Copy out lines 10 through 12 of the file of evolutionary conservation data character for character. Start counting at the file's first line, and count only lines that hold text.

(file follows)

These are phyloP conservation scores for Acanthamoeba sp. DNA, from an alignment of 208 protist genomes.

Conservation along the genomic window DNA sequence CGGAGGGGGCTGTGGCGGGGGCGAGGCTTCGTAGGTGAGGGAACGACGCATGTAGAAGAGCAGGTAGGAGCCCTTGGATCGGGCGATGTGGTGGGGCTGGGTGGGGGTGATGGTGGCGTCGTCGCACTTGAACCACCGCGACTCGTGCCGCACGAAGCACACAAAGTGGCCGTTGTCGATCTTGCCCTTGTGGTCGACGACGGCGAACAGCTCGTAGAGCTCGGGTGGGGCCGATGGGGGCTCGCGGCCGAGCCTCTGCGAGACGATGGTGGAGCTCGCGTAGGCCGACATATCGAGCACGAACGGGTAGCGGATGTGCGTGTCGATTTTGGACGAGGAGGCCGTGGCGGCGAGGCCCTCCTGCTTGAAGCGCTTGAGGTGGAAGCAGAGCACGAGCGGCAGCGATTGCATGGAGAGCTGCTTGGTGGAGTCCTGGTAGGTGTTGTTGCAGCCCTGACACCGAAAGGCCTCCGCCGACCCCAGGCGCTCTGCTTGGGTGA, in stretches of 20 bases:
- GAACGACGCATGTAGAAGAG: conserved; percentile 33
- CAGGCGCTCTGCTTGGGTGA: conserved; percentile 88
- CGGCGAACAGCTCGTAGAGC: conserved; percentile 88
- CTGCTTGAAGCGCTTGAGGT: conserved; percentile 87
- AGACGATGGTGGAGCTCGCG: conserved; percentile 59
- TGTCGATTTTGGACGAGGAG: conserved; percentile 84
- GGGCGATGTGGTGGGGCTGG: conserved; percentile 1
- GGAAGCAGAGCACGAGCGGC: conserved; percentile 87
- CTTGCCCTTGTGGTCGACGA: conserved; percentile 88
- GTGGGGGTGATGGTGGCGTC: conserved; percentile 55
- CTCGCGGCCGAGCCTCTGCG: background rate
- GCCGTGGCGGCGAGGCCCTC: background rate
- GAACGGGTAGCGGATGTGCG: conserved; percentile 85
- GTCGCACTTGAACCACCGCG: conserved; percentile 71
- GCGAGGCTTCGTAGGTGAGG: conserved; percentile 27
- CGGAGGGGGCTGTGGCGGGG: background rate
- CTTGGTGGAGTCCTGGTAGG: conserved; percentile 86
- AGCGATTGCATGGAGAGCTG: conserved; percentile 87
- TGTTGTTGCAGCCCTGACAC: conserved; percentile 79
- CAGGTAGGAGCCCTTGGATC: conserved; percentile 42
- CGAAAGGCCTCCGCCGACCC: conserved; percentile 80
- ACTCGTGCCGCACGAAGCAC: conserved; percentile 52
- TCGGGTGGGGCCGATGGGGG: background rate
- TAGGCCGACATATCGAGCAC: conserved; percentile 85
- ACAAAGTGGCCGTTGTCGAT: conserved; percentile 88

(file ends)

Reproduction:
- GGAAGCAGAGCACGAGCGGC: conserved; percentile 87
- CTTGCCCTTGTGGTCGACGA: conserved; percentile 88
- GTGGGGGTGATGGTGGCGTC: conserved; percentile 55